Forscher an der Uni Basel haben eine neuartige diagnostische Methode entwickelt, die mit nanomechanischen Sensoren in Form von mikroskopisch kleinen Federbalken die Ribonukleinsäure (RNA) von Krebszellen analysiert und somit gesunde Zellen von Krebszellen unterscheiden kann.
The project 'Converging Technologies for Microsystems Manufacturing' concentrates and combines complementary techniques by converging technologies and developing hybrid solutions in the full process chain of micro production. It will help shorten the time to market and reduce costs, evolving the vision of modular desktop or micro factories.
A new platform to support and extend the viability of proteins for scientific study has been developed through work done as part of the doctoral studies of a recent University of Alabama in Huntsville doctoral graduate.
Researchers at the Universities of Toronto and St. Francis Xavier are developing an affordable, energy efficient and ultra-sensitive nano-sensor that has the potential to detect even one molecule of carbon dioxide.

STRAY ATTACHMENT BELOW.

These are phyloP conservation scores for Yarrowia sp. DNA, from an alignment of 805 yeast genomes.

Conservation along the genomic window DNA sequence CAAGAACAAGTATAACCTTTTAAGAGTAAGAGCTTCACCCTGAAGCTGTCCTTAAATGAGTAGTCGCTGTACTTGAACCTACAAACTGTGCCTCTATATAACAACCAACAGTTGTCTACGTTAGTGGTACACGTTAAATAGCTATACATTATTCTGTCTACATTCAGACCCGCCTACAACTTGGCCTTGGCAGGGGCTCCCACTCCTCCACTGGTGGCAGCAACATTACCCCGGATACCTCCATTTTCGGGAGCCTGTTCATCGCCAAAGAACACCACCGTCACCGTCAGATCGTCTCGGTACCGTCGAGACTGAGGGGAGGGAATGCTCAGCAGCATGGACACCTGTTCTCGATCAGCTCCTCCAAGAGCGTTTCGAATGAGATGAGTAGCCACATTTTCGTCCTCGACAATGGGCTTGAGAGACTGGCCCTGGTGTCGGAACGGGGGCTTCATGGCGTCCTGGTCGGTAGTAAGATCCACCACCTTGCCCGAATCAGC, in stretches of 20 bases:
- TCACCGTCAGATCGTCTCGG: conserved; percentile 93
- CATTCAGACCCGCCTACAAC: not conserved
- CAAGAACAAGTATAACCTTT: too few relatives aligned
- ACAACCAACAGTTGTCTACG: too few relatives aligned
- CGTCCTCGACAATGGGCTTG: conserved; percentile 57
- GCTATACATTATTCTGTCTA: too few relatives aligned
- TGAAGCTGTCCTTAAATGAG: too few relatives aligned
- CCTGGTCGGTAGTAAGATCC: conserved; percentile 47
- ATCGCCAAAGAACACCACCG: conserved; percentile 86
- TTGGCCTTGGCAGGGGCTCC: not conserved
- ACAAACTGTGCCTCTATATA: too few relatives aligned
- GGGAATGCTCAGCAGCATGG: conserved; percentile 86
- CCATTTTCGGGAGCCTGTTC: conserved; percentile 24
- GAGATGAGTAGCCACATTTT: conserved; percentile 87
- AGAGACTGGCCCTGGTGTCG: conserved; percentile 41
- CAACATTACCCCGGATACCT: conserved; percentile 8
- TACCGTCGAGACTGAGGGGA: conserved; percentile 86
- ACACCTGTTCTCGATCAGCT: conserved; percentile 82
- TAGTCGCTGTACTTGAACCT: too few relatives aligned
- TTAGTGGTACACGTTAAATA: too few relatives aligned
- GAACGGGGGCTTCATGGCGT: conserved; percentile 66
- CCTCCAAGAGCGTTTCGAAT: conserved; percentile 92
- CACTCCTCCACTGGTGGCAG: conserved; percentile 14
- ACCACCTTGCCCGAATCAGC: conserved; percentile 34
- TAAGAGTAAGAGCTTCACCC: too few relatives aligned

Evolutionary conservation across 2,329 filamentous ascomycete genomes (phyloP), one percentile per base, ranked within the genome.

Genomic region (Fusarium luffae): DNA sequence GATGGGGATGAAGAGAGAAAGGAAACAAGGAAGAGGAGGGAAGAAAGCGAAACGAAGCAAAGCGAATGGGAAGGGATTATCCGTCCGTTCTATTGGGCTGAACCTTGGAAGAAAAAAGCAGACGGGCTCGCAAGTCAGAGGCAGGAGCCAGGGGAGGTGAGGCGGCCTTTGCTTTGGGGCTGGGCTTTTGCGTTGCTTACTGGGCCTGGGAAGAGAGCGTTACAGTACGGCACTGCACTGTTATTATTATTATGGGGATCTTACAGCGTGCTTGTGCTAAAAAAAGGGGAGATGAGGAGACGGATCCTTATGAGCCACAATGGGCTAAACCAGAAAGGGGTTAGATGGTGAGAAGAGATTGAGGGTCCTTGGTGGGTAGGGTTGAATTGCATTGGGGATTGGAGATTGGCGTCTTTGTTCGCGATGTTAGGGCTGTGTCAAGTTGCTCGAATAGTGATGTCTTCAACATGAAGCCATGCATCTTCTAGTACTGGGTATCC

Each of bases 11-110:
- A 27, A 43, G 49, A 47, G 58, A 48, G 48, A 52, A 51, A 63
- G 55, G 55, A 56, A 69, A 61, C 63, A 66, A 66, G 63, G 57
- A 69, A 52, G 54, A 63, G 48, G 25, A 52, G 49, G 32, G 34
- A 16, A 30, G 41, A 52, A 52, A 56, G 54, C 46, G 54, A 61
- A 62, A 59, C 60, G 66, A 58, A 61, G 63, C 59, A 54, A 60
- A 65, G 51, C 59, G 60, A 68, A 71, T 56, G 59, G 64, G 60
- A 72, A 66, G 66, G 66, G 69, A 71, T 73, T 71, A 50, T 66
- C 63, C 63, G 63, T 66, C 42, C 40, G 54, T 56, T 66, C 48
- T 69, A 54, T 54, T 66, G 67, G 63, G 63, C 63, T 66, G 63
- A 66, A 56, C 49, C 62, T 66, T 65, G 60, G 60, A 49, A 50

Most flexible polymers are inherently flimsy. When you look at their micro-structures it's easy to see why: They look like piles of entangled spaghetti strands. This leads to weak performance, says Northeastern University mechanical engineering professor Marilyn Minus, who is taking advantage of another scientific revolution to change this behavior: carbon nanotechnology.
Researchers from the University of Bordeaux in France deployed high-frequency sound waves to test the stiffness and viscosity of the nuclei of individual human cells. The scientists predict that the probe could eventually help answer questions such as how cells adhere to medical implants and why healthy cells turn cancerous.
Salk researchers share a how-to secret for biologists: code for Amazon Cloud that significantly reduces the time necessary to process data-intensive microscopic images. The method promises to speed research into the underlying causes of disease by making single-molecule microscopy of practical use for more laboratories.
A new way of growing graphene without the defects that weaken it and prevent electrons from flowing freely within it could open the way to large-scale manufacturing of graphene-based devices with applications in fields such as electronics, energy, and healthcare.